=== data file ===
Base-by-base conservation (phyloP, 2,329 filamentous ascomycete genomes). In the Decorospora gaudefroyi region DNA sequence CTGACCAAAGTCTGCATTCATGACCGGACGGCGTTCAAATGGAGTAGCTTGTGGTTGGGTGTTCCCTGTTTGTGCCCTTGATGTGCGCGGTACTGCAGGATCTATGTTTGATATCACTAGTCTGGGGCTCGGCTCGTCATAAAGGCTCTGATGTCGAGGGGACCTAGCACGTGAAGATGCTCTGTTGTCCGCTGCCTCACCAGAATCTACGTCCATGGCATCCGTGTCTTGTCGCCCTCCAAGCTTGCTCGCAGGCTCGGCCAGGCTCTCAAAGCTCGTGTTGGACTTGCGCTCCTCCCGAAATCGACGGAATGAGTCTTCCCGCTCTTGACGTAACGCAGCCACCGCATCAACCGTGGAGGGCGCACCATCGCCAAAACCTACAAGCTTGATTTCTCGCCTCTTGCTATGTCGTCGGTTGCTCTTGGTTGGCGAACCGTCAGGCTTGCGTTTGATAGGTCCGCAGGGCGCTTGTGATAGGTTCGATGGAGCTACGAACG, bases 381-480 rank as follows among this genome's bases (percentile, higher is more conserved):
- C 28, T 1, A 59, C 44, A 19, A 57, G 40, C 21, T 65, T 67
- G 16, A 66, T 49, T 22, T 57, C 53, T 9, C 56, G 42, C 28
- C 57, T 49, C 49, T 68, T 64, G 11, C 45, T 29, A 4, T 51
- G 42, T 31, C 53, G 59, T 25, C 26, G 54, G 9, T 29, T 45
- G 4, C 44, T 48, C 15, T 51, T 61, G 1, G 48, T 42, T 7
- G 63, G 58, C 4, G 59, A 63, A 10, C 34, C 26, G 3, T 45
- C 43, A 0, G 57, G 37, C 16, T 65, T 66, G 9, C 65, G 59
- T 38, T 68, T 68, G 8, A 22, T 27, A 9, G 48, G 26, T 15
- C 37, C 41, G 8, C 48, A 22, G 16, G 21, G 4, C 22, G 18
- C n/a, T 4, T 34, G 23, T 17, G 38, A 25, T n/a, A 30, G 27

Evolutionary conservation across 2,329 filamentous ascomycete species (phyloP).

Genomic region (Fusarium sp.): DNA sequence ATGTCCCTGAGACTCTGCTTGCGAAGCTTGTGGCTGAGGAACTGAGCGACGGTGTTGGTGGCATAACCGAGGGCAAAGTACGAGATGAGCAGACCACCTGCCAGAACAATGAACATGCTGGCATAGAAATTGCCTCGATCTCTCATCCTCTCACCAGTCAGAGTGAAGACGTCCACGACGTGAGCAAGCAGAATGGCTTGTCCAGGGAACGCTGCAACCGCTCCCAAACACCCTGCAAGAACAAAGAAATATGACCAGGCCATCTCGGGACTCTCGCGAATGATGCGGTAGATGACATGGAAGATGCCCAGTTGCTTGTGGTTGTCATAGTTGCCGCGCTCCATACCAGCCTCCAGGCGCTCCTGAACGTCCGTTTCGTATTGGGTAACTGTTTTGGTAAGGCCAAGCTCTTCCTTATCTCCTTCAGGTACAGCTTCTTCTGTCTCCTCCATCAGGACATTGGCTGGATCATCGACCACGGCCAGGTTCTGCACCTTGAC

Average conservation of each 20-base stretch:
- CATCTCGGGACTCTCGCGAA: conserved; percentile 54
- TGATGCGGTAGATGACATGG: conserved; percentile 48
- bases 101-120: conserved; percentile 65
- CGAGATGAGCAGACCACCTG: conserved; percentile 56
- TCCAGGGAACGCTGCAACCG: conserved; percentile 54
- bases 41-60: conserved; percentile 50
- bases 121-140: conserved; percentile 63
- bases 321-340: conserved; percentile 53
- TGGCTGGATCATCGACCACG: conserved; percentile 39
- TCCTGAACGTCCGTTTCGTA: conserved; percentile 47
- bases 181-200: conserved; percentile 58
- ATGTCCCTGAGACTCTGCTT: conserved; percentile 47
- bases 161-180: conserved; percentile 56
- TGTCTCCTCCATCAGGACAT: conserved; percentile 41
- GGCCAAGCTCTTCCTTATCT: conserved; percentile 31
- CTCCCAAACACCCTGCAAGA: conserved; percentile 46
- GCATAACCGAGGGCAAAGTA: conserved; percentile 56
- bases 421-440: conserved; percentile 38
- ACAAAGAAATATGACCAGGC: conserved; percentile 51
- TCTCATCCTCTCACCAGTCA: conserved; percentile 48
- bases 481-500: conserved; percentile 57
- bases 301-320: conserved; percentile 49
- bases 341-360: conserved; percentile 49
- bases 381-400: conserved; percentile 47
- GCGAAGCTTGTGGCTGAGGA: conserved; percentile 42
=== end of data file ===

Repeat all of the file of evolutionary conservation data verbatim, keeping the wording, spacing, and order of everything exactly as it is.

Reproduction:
Base-by-base conservation (phyloP, 2,329 filamentous ascomycete genomes). In the Decorospora gaudefroyi region DNA sequence CTGACCAAAGTCTGCATTCATGACCGGACGGCGTTCAAATGGAGTAGCTTGTGGTTGGGTGTTCCCTGTTTGTGCCCTTGATGTGCGCGGTACTGCAGGATCTATGTTTGATATCACTAGTCTGGGGCTCGGCTCGTCATAAAGGCTCTGATGTCGAGGGGACCTAGCACGTGAAGATGCTCTGTTGTCCGCTGCCTCACCAGAATCTACGTCCATGGCATCCGTGTCTTGTCGCCCTCCAAGCTTGCTCGCAGGCTCGGCCAGGCTCTCAAAGCTCGTGTTGGACTTGCGCTCCTCCCGAAATCGACGGAATGAGTCTTCCCGCTCTTGACGTAACGCAGCCACCGCATCAACCGTGGAGGGCGCACCATCGCCAAAACCTACAAGCTTGATTTCTCGCCTCTTGCTATGTCGTCGGTTGCTCTTGGTTGGCGAACCGTCAGGCTTGCGTTTGATAGGTCCGCAGGGCGCTTGTGATAGGTTCGATGGAGCTACGAACG, bases 381-480 rank as follows among this genome's bases (percentile, higher is more conserved):
- C 28, T 1, A 59, C 44, A 19, A 57, G 40, C 21, T 65, T 67
- G 16, A 66, T 49, T 22, T 57, C 53, T 9, C 56, G 42, C 28
- C 57, T 49, C 49, T 68, T 64, G 11, C 45, T 29, A 4, T 51
- G 42, T 31, C 53, G 59, T 25, C 26, G 54, G 9, T 29, T 45
- G 4, C 44, T 48, C 15, T 51, T 61, G 1, G 48, T 42, T 7
- G 63, G 58, C 4, G 59, A 63, A 10, C 34, C 26, G 3, T 45
- C 43, A 0, G 57, G 37, C 16, T 65, T 66, G 9, C 65, G 59
- T 38, T 68, T 68, G 8, A 22, T 27, A 9, G 48, G 26, T 15
- C 37, C 41, G 8, C 48, A 22, G 16, G 21, G 4, C 22, G 18
- C n/a, T 4, T 34, G 23, T 17, G 38, A 25, T n/a, A 30, G 27

Evolutionary conservation across 2,329 filamentous ascomycete species (phyloP).

Genomic region (Fusarium sp.): DNA sequence ATGTCCCTGAGACTCTGCTTGCGAAGCTTGTGGCTGAGGAACTGAGCGACGGTGTTGGTGGCATAACCGAGGGCAAAGTACGAGATGAGCAGACCACCTGCCAGAACAATGAACATGCTGGCATAGAAATTGCCTCGATCTCTCATCCTCTCACCAGTCAGAGTGAAGACGTCCACGACGTGAGCAAGCAGAATGGCTTGTCCAGGGAACGCTGCAACCGCTCCCAAACACCCTGCAAGAACAAAGAAATATGACCAGGCCATCTCGGGACTCTCGCGAATGATGCGGTAGATGACATGGAAGATGCCCAGTTGCTTGTGGTTGTCATAGTTGCCGCGCTCCATACCAGCCTCCAGGCGCTCCTGAACGTCCGTTTCGTATTGGGTAACTGTTTTGGTAAGGCCAAGCTCTTCCTTATCTCCTTCAGGTACAGCTTCTTCTGTCTCCTCCATCAGGACATTGGCTGGATCATCGACCACGGCCAGGTTCTGCACCTTGAC

Average conservation of each 20-base stretch:
- CATCTCGGGACTCTCGCGAA: conserved; percentile 54
- TGATGCGGTAGATGACATGG: conserved; percentile 48
- bases 101-120: conserved; percentile 65
- CGAGATGAGCAGACCACCTG: conserved; percentile 56
- TCCAGGGAACGCTGCAACCG: conserved; percentile 54
- bases 41-60: conserved; percentile 50
- bases 121-140: conserved; percentile 63
- bases 321-340: conserved; percentile 53
- TGGCTGGATCATCGACCACG: conserved; percentile 39
- TCCTGAACGTCCGTTTCGTA: conserved; percentile 47
- bases 181-200: conserved; percentile 58
- ATGTCCCTGAGACTCTGCTT: conserved; percentile 47
- bases 161-180: conserved; percentile 56
- TGTCTCCTCCATCAGGACAT: conserved; percentile 41
- GGCCAAGCTCTTCCTTATCT: conserved; percentile 31
- CTCCCAAACACCCTGCAAGA: conserved; percentile 46
- GCATAACCGAGGGCAAAGTA: conserved; percentile 56
- bases 421-440: conserved; percentile 38
- ACAAAGAAATATGACCAGGC: conserved; percentile 51
- TCTCATCCTCTCACCAGTCA: conserved; percentile 48
- bases 481-500: conserved; percentile 57
- bases 301-320: conserved; percentile 49
- bases 341-360: conserved; percentile 49
- bases 381-400: conserved; percentile 47
- GCGAAGCTTGTGGCTGAGGA: conserved; percentile 42